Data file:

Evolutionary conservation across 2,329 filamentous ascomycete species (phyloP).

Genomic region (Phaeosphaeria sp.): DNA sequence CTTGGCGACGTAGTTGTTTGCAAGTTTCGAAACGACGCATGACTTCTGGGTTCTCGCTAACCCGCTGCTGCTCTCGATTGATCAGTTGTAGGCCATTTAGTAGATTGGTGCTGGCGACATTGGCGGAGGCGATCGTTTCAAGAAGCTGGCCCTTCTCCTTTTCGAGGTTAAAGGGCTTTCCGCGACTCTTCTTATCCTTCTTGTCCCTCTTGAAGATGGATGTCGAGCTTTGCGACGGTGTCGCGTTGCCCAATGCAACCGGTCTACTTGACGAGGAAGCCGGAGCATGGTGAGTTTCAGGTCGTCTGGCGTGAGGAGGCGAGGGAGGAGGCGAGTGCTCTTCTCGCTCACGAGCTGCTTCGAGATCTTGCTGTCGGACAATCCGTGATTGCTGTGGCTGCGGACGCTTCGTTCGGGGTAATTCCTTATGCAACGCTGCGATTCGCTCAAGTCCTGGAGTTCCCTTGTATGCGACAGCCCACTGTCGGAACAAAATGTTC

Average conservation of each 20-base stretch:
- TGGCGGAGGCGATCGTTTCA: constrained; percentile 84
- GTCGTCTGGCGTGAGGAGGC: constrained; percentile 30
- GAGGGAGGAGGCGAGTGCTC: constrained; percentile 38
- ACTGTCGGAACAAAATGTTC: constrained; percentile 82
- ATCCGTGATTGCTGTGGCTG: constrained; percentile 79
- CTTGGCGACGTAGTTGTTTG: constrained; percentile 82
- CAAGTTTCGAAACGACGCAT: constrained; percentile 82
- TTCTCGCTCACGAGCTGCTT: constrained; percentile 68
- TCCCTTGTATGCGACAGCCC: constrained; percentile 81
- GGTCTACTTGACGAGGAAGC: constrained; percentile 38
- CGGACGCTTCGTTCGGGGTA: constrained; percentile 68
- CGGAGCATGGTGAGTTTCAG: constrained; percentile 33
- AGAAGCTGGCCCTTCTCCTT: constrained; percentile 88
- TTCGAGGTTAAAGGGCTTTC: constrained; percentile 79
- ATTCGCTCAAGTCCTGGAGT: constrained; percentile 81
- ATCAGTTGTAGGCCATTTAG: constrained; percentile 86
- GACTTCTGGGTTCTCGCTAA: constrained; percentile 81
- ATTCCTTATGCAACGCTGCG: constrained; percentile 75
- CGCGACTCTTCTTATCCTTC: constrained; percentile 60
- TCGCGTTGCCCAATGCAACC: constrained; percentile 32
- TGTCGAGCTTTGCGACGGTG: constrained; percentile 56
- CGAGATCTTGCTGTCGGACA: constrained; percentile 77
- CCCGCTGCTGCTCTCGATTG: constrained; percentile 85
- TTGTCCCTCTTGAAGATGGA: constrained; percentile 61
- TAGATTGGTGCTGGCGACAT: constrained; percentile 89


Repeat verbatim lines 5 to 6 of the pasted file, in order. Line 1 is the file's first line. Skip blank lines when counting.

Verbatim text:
- GTCGTCTGGCGTGAGGAGGC: constrained; percentile 30
- GAGGGAGGAGGCGAGTGCTC: constrained; percentile 38